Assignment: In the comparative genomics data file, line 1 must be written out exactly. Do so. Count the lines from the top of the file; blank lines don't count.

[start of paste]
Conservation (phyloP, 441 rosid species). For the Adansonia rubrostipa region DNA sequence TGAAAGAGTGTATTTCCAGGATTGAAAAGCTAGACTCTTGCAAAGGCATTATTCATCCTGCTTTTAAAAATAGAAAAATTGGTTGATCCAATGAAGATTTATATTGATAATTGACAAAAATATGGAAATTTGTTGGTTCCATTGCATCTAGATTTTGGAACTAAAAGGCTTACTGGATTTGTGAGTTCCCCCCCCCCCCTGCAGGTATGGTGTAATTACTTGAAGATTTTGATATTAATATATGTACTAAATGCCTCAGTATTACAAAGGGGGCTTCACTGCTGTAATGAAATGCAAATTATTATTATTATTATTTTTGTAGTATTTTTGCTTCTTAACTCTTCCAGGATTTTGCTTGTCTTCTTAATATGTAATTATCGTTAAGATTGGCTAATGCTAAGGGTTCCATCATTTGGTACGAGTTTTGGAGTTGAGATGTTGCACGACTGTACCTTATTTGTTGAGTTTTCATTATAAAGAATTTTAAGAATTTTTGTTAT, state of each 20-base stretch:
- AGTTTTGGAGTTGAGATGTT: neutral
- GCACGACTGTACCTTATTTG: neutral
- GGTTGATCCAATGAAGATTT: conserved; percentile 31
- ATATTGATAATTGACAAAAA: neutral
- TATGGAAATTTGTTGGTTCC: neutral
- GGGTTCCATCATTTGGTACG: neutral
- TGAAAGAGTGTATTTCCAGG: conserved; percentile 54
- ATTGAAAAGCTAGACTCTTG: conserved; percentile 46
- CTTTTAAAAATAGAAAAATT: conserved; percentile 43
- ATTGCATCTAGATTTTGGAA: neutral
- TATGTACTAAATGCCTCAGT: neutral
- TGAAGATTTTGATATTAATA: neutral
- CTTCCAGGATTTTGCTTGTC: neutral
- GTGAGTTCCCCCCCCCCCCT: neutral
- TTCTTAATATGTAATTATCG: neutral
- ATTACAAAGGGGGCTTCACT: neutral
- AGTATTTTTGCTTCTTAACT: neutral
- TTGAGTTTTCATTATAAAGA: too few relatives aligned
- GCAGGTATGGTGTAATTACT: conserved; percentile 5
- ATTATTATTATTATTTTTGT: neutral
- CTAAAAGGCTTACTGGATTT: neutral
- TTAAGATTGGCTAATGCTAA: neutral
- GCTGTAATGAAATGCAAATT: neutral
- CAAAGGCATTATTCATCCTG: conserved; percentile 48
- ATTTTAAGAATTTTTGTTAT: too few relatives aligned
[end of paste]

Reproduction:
Conservation (phyloP, 441 rosid species). For the Adansonia rubrostipa region DNA sequence TGAAAGAGTGTATTTCCAGGATTGAAAAGCTAGACTCTTGCAAAGGCATTATTCATCCTGCTTTTAAAAATAGAAAAATTGGTTGATCCAATGAAGATTTATATTGATAATTGACAAAAATATGGAAATTTGTTGGTTCCATTGCATCTAGATTTTGGAACTAAAAGGCTTACTGGATTTGTGAGTTCCCCCCCCCCCCTGCAGGTATGGTGTAATTACTTGAAGATTTTGATATTAATATATGTACTAAATGCCTCAGTATTACAAAGGGGGCTTCACTGCTGTAATGAAATGCAAATTATTATTATTATTATTTTTGTAGTATTTTTGCTTCTTAACTCTTCCAGGATTTTGCTTGTCTTCTTAATATGTAATTATCGTTAAGATTGGCTAATGCTAAGGGTTCCATCATTTGGTACGAGTTTTGGAGTTGAGATGTTGCACGACTGTACCTTATTTGTTGAGTTTTCATTATAAAGAATTTTAAGAATTTTTGTTAT, state of each 20-base stretch: